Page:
Hospital in Georgia settles doctor's Medicaid qui tam for nearly $14 million

by Ben Vernia | December 22nd, 2010

On December 22, the Department of Justice announced that a Georgia hospital has agreed to pay $13.9 million to settle allegations that it falsely certified that itwas a public hospital, resulting in false claims to the state’s Medicaid program. According to DOJ’s press release:

John D. Archbold Memorial Hospital Inc. has paid the United States a total of $13.9 million to settle allegations that the hospital submitted false claims to the state of Georgia’s Medicaid program, the Justice Department announced today.

The settlement resolves allegations that between November 2002 and July 2008, the Thomasville, Ga.-hospital made false representations to the Georgia Department of Community Health, the state agency that administers the Medicaid program in Georgia, that it was a public hospital for Medicaid purposes in order to increase the amount of Medicaid funds provided to the hospital. Under Medicaid rules, only public hospitals may participate in the Medicaid Upper Payment Limit (UPL) program. In addition, public hospitals receive additional Disproportionate Share Hospital (DSH) program funds that are not available to private hospitals. Contrary to its certification to the Georgia Department of Community Health, Archbold Memorial was in fact a private hospital, and as a result received millions of dollars in UPL and DSH funds to which it was not entitled.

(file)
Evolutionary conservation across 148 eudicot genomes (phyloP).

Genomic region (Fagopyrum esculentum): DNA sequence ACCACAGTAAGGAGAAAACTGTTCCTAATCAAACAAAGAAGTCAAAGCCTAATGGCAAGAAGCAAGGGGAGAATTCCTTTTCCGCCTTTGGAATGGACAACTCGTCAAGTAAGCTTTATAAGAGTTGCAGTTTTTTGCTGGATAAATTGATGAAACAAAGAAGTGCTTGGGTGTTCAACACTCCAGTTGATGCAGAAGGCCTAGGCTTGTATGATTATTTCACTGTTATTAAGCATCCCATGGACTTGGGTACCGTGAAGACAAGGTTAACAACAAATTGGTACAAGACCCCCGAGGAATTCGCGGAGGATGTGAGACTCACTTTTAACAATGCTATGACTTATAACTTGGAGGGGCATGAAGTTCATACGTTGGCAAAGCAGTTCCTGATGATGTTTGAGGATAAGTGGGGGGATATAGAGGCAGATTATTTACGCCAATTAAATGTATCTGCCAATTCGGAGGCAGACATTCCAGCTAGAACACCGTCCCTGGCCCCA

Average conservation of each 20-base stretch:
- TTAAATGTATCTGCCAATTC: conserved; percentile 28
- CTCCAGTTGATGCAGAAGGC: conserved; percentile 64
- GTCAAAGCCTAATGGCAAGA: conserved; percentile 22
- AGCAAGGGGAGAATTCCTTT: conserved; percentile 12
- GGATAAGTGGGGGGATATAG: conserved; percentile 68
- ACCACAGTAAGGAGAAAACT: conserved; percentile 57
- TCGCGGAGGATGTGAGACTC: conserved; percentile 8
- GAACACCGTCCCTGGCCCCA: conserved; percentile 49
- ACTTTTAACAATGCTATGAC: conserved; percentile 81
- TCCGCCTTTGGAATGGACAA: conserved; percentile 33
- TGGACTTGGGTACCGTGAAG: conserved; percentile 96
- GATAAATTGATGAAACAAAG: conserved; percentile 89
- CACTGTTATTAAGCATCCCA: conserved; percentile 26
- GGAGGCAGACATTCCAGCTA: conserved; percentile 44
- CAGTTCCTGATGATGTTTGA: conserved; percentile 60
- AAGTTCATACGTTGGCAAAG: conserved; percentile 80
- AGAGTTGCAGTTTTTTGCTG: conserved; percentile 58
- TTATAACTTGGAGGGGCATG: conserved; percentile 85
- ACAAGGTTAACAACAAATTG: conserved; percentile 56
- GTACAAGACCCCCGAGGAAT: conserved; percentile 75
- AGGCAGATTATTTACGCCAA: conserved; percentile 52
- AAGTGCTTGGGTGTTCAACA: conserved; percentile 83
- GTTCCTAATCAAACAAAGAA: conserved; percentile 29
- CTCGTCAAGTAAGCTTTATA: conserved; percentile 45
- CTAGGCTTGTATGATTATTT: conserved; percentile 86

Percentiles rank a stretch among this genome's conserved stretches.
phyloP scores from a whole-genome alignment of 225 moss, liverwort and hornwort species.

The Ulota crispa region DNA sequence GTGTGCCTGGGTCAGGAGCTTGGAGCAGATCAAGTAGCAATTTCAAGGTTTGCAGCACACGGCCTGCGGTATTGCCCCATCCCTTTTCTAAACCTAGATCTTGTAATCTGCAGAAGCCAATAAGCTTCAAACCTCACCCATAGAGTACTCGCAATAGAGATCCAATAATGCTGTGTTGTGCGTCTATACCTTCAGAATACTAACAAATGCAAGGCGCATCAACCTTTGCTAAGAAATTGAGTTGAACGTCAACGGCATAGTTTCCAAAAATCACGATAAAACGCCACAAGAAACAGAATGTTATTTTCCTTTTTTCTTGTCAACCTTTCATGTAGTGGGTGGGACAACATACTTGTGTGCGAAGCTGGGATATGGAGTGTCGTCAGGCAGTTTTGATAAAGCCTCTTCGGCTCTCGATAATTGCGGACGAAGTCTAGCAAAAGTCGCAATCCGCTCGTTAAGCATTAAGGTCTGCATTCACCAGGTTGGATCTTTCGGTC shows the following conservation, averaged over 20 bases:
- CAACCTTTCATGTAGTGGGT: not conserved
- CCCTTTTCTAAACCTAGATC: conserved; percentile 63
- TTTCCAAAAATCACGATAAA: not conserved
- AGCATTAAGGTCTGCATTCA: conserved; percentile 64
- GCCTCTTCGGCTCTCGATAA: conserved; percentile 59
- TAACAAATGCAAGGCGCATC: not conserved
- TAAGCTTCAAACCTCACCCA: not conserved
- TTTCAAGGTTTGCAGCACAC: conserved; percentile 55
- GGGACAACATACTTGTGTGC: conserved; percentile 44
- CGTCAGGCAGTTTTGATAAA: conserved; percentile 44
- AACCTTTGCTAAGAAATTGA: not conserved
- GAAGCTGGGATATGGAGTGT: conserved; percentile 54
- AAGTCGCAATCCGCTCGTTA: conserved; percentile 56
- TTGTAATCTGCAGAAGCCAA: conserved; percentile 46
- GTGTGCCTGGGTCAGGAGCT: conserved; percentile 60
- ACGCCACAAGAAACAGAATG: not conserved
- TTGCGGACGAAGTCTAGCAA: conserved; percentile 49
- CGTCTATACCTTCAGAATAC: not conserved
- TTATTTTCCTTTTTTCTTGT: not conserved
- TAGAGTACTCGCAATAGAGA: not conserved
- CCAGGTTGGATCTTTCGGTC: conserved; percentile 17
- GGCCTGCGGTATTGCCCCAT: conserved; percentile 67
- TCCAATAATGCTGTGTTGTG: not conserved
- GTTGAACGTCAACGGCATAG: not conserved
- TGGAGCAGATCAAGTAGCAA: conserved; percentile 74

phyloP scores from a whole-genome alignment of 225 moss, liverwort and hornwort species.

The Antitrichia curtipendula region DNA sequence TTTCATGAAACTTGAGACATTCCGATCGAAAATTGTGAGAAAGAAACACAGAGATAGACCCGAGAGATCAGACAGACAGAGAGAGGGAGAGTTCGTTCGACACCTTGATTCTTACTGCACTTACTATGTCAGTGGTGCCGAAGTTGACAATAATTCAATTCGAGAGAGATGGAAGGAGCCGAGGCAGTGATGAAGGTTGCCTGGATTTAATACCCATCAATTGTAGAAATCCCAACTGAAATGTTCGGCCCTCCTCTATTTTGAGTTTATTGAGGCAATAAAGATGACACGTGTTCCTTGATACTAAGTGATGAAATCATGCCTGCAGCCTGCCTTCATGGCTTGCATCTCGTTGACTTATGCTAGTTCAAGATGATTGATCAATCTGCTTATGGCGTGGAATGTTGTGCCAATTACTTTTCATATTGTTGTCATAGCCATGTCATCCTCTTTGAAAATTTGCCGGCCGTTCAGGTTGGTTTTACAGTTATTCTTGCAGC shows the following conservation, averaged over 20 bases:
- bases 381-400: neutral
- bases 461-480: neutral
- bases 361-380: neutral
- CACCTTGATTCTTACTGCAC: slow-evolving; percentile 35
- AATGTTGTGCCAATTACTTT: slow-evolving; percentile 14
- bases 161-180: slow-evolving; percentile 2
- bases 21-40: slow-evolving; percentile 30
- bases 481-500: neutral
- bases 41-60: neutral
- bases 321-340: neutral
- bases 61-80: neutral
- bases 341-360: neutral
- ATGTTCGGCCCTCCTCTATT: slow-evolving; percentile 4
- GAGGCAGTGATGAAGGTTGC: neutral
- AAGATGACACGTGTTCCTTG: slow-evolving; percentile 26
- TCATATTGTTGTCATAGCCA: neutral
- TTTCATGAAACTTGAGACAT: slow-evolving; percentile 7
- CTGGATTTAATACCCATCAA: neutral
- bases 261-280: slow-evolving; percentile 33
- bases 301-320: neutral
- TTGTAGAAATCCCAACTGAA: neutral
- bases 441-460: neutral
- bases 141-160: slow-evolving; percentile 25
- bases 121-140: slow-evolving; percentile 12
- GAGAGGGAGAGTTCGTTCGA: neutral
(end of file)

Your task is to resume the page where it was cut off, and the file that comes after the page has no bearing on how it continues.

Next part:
The case was originally brought by a physician as a whistleblower. The doctor will receive nearly $700,000 (because the Department did not itemize the federal portion of the federal/state settlement, the percent share the relator received could not be determined).

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